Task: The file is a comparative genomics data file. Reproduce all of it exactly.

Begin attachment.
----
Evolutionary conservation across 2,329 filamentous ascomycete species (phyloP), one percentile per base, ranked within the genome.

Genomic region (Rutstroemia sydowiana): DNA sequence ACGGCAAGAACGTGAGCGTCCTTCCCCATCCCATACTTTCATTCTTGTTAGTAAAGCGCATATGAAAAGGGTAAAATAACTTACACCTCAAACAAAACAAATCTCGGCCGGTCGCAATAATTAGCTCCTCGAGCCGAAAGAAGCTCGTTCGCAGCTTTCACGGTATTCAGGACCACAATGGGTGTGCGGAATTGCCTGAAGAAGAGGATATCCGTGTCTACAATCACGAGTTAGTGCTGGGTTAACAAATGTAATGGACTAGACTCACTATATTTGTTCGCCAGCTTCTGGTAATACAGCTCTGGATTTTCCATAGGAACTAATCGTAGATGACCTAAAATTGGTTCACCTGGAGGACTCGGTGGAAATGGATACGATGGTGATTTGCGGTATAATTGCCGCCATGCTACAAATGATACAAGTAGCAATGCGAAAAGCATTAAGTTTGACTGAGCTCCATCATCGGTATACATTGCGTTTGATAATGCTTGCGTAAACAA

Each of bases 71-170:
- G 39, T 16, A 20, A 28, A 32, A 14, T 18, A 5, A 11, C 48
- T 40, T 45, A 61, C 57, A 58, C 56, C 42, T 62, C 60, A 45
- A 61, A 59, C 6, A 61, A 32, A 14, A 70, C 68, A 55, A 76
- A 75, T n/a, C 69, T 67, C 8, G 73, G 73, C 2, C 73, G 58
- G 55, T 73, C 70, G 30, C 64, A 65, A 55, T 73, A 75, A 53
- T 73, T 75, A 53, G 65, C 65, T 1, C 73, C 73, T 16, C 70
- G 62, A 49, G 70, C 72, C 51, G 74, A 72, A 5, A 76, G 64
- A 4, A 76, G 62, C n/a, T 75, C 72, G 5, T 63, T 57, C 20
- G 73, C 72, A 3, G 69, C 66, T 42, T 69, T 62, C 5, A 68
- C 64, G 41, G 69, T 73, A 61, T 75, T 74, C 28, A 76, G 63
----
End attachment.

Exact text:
Evolutionary conservation across 2,329 filamentous ascomycete species (phyloP), one percentile per base, ranked within the genome.

Genomic region (Rutstroemia sydowiana): DNA sequence ACGGCAAGAACGTGAGCGTCCTTCCCCATCCCATACTTTCATTCTTGTTAGTAAAGCGCATATGAAAAGGGTAAAATAACTTACACCTCAAACAAAACAAATCTCGGCCGGTCGCAATAATTAGCTCCTCGAGCCGAAAGAAGCTCGTTCGCAGCTTTCACGGTATTCAGGACCACAATGGGTGTGCGGAATTGCCTGAAGAAGAGGATATCCGTGTCTACAATCACGAGTTAGTGCTGGGTTAACAAATGTAATGGACTAGACTCACTATATTTGTTCGCCAGCTTCTGGTAATACAGCTCTGGATTTTCCATAGGAACTAATCGTAGATGACCTAAAATTGGTTCACCTGGAGGACTCGGTGGAAATGGATACGATGGTGATTTGCGGTATAATTGCCGCCATGCTACAAATGATACAAGTAGCAATGCGAAAAGCATTAAGTTTGACTGAGCTCCATCATCGGTATACATTGCGTTTGATAATGCTTGCGTAAACAA

Each of bases 71-170:
- G 39, T 16, A 20, A 28, A 32, A 14, T 18, A 5, A 11, C 48
- T 40, T 45, A 61, C 57, A 58, C 56, C 42, T 62, C 60, A 45
- A 61, A 59, C 6, A 61, A 32, A 14, A 70, C 68, A 55, A 76
- A 75, T n/a, C 69, T 67, C 8, G 73, G 73, C 2, C 73, G 58
- G 55, T 73, C 70, G 30, C 64, A 65, A 55, T 73, A 75, A 53
- T 73, T 75, A 53, G 65, C 65, T 1, C 73, C 73, T 16, C 70
- G 62, A 49, G 70, C 72, C 51, G 74, A 72, A 5, A 76, G 64
- A 4, A 76, G 62, C n/a, T 75, C 72, G 5, T 63, T 57, C 20
- G 73, C 72, A 3, G 69, C 66, T 42, T 69, T 62, C 5, A 68
- C 64, G 41, G 69, T 73, A 61, T 75, T 74, C 28, A 76, G 63